On November 18, 1978, more than nine hundred members of the Peoples Temple, under the guidance of cult leader Rev. Jim Jones, killed themselves or were murdered in the jungles of Guyana. Five years before the mass suicide-murder though, Jones was a pillar of the San Francisco community, hobnobbing with government officials and other big-shots while leading his adoring congregation in religious, social, and political activism. It was during those sunny days that Jones and the Peoples Temple released "He's Able," a soulful gospel album featuring the congregation's choir, band, and of course their fearless leader. Rolling Stone's David Chiu shares the history of this private press LP that took on a whole new life after its creators' tragic deaths:
In a way, the Temple choir and the band were a microcosm of the church: a group of performers of different races, age groups and social backgrounds who came together to advance progressive and social causes, such as helping the underprivileged. "These are voices that no longer are here," says Leslie Wagner-Wilson, a former Temple choir member, of the album. "And they were singing because they had hope. They had a hope for a better world."..
Jim Jones himself appeared on the record, singing lead on the hymnal "Down From His Glory," a reworking of the Neapolitan song "O Sole Mio." (Listen below.) "He came in with a couple of his guards that were with him," (music director James) Beam recalls of that particular session with Jones. "Everybody in the recording studio that worked there looked at this guy and went, 'Whoa, what's going on with this?' He had his sunglasses on at 12 at night. Loretta played live with him [on the organ] while he did it. It was kind of a strange thing for the people that worked there." Wood says there was a hidden subtext to why Jones recorded that particular song. "If you listen to that carefully, Jim is really saying, 'I'm God and I came down from my glory'"…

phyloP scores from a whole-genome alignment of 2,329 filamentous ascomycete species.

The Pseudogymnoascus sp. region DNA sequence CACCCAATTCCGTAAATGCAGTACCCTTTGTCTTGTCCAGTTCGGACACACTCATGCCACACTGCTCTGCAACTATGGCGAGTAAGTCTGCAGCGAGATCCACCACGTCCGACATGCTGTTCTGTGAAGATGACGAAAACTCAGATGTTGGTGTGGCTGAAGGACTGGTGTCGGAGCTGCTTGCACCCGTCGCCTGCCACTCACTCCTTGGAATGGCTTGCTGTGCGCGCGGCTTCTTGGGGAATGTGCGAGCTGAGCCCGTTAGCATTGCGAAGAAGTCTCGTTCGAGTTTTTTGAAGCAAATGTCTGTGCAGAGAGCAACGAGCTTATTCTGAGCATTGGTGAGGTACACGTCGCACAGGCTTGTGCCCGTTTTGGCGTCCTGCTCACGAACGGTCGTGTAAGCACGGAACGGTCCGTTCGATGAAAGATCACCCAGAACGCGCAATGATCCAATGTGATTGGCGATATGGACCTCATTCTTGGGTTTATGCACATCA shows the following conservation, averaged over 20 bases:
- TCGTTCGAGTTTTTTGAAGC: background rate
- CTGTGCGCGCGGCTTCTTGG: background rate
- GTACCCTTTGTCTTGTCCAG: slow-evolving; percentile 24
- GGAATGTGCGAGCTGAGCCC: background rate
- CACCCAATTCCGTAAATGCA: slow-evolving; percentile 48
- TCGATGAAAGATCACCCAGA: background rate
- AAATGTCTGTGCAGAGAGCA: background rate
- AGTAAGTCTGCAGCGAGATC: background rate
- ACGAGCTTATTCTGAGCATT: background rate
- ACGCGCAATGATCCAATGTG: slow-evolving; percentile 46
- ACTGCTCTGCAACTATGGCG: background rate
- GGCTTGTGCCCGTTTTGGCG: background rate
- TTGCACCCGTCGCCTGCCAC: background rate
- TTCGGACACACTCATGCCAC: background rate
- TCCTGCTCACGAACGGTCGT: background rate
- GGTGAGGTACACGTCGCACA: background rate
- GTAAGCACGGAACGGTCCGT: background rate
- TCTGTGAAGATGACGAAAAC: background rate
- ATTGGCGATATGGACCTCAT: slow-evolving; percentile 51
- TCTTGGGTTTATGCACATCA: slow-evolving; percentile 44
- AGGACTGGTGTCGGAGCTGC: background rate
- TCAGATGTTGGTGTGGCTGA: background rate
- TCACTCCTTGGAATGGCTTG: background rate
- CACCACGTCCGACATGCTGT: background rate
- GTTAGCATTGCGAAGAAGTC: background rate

Under the Brothers Records moniker, the self-distributed He's Able was released in 1973. (The group name printed on the cover was "People's Temple Choir," differing from the sans-apostrophe style favored by the Peoples Temple at large.) "I thought by and large it came out good," says Beam, "on what we planned, what we had to work with and everything. There was a lot of effort put into it. I've still got my original copy." He estimates that about 40,000 copies of the album were pressed and that thousands of those copies were sold at the services — alongside other items such as pictures of Jim Jones, key chains and holy oil apparently anointed by the minister himself. "There were very few things that the church did that didn't make a shitload of money," says (band-member Bryce Wood, who chose not to use his real name for the story).
"'He's Able': Inside the Jonestown Cult's Forgotten Gospel Album" (Rolling Stone)